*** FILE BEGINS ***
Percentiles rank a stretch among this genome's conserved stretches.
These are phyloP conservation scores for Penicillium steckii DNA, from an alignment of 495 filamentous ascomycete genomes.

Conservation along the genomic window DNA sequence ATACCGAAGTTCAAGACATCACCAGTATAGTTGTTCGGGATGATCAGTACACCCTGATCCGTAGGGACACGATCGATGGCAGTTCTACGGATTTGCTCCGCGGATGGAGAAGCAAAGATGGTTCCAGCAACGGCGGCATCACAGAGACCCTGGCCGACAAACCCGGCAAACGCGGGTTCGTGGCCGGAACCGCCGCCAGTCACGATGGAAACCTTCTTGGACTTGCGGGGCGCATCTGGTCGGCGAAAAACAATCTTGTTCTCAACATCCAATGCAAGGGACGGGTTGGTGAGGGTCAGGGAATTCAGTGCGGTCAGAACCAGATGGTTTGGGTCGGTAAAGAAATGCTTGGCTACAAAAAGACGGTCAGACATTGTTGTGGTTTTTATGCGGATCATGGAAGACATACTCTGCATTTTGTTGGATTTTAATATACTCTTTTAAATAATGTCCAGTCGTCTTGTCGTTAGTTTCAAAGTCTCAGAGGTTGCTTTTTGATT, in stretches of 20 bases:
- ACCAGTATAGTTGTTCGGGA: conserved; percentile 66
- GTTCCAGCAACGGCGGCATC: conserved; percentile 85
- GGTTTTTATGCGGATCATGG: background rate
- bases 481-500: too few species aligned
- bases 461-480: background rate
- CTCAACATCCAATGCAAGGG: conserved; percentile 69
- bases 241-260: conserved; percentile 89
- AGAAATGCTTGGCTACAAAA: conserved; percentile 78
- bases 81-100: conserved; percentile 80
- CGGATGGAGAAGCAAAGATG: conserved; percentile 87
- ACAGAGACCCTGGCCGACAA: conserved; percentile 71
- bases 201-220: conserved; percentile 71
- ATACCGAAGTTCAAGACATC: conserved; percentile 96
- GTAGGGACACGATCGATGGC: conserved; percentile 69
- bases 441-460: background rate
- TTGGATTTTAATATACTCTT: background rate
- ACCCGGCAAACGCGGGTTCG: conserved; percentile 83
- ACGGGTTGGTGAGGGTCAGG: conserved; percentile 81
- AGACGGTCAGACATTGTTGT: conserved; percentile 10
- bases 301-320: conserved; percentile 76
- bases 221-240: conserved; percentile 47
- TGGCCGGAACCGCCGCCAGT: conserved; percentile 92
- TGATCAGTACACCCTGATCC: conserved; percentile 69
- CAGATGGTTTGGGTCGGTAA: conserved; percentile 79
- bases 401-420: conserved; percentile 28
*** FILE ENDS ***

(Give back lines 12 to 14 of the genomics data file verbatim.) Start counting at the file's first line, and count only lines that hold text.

- bases 81-100: conserved; percentile 80
- CGGATGGAGAAGCAAAGATG: conserved; percentile 87
- ACAGAGACCCTGGCCGACAA: conserved; percentile 71